Where Is Oklahoma Getting Its Numbers From in Its Supreme Court Case?

  

Category:  Op/Ed

Via:  hallux  •  4 weeks ago  •  17 comments

By:   Rebecca Nagle and Allison Herrera - The Atlantic

Where Is Oklahoma Getting Its Numbers From in Its Supreme Court Case?

S E E D E D   C O N T E N T



This week, the Supreme Court will hear oral arguments in   Oklahoma v. Castro-Huerta ,   a case that is seeking to limit the scope of a decision the Court made less than two years ago. In July 2020, the Supreme Court ruled in   McGirt v. Oklahoma   that Congress never annulled the Muscogee Nation reservation. After the   McGirt   ruling, an additional five reservations in the state were affirmed by lower courts—meaning that more than 40 percent of Oklahoma is   now legally Indian Country .

Oklahoma argues that the scope of   McGirt   should be reviewed because the decision caused “sweeping turmoil” and “pitched Oklahoma’s criminal-justice system into a state of emergency.” The case centers on Victor Manuel Castro-Huerta, a non-Native man who was sentenced to 35 years in prison for neglecting his Native American stepchild while living on the Cherokee Nation reservation. His conviction was overturned by Oklahoma’s highest criminal-appeals court after he argued that the state lacked jurisdiction over his case. (He has already pleaded guilty to federal charges.) Oklahoma then appealed the case to the Supreme Court, reasoning that the state should retain jurisdiction over Castro-Huerta and all other non-Native defendants in crimes with Native victims.

To prove that   McGirt   wreaked havoc in Oklahoma, the state   is claiming   that it has lost jurisdiction over 18,000 prosecutions a year, many of which are now “going un-investigated and unprosecuted, endangering public safety.”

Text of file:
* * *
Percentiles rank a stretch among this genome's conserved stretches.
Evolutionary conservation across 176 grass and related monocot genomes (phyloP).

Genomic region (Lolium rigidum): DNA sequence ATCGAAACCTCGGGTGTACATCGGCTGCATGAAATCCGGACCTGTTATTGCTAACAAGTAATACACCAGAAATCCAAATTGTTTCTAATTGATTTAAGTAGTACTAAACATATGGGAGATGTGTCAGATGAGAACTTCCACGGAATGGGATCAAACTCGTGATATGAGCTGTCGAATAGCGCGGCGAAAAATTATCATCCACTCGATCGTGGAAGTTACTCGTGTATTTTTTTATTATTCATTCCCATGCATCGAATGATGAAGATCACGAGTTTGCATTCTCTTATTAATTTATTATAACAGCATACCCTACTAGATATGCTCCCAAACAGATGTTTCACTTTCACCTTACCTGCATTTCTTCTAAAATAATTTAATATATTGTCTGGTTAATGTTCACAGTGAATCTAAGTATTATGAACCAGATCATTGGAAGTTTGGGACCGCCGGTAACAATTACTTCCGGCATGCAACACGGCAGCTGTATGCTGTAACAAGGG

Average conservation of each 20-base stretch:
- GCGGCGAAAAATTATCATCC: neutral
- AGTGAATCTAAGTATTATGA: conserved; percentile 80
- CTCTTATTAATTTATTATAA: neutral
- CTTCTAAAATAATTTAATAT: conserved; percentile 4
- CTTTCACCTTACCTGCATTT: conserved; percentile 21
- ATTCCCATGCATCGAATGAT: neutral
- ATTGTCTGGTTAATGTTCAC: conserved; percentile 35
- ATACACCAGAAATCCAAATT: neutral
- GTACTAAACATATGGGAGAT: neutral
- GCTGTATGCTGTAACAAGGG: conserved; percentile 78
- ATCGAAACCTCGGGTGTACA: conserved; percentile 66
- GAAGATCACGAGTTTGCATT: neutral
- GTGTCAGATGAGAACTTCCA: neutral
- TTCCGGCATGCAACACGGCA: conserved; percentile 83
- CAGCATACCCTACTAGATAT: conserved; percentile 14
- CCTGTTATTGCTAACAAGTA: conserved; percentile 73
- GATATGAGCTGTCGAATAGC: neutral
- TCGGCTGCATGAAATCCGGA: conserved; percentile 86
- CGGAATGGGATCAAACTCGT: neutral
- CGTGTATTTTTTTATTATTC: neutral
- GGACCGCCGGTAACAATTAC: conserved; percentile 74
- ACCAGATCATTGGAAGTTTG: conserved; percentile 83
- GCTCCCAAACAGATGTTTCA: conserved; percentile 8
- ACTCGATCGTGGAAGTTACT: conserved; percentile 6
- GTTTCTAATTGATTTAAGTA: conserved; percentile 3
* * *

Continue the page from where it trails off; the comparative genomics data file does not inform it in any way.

The problem is that this number seems to have come out of nowhere; Oklahoma doesn’t provide any source for it. Over the past several months, we tried to verify Oklahoma’s claim by filing information requests and collecting data from the governor’s office, the office of the attorney general, various district attorneys, the Oklahoma Department of Corrections, tribes, and the federal judiciary. We found that Oklahoma’s claims did not hold up to scrutiny.

Despite this, there is reason to worry that Oklahoma’s dubious numbers could still persuade a majority of the Court.   McGirt   was decided by a slim 5–4 majority, and since then, the makeup of the court has shifted. In his 2020 dissent, Chief Justice John Roberts largely agreed with Oklahoma’s claims that upholding tribal land and treaty rights in Oklahoma would lead to chaos. If five justices side with Oklahoma in   Castro-Huerta , they could rewrite state jurisdiction on more than 300 reservations in the United States, changing how crimes are prosecuted on tribal land, not just in Oklahoma.

Such a consequential decision should be based on information that has been publicly verified. Instead, Oklahoma is asking the Supreme Court to issue a decision based on speculation at best—and inaccurate and misleading information at worst.

When we asked the attorney general’s office where the 18,000 estimate came from, a spokesperson told us that “due to active litigation, our office cannot disclose that information at this time.” But the state seems to expect that, even without a public source, the Supreme Court will rely on this number.

The Court should proceed with caution. According to data collected from the Tulsa district attorney and the Oklahoma District Attorneys Council, the total number of criminal cases filed in eastern Oklahoma (where   McGirt   is relevant) fell by 13,131 from 2019 to 2021—the years that the reservations of the six tribes were affirmed. A significant number, but less than 18,000. (It should be noted: These are the same years that the coronavirus pandemic reduced the number of arrests and prosecutions in Oklahoma and affected rates across the country.)

To see if there was a gap in criminal prosecutions—the state  also claims  that tribal and federal efforts to take over cases were “woefully insufficient” and left an “alarming gap” of a suggested 10,000 cases—we compared the decrease in state cases filed with the number of federal and tribal cases filed. Since their various reservations were affirmed, the tribes have filed more than 11,400 felony and misdemeanor criminal cases, and U.S. attorneys have filed nearly 1,000 cases in federal court in 2021. Taken together, that leaves a gap of fewer than 1,000 cases, and some of that may be more the result of the pandemic than any problem specific to Oklahoma and the reservations.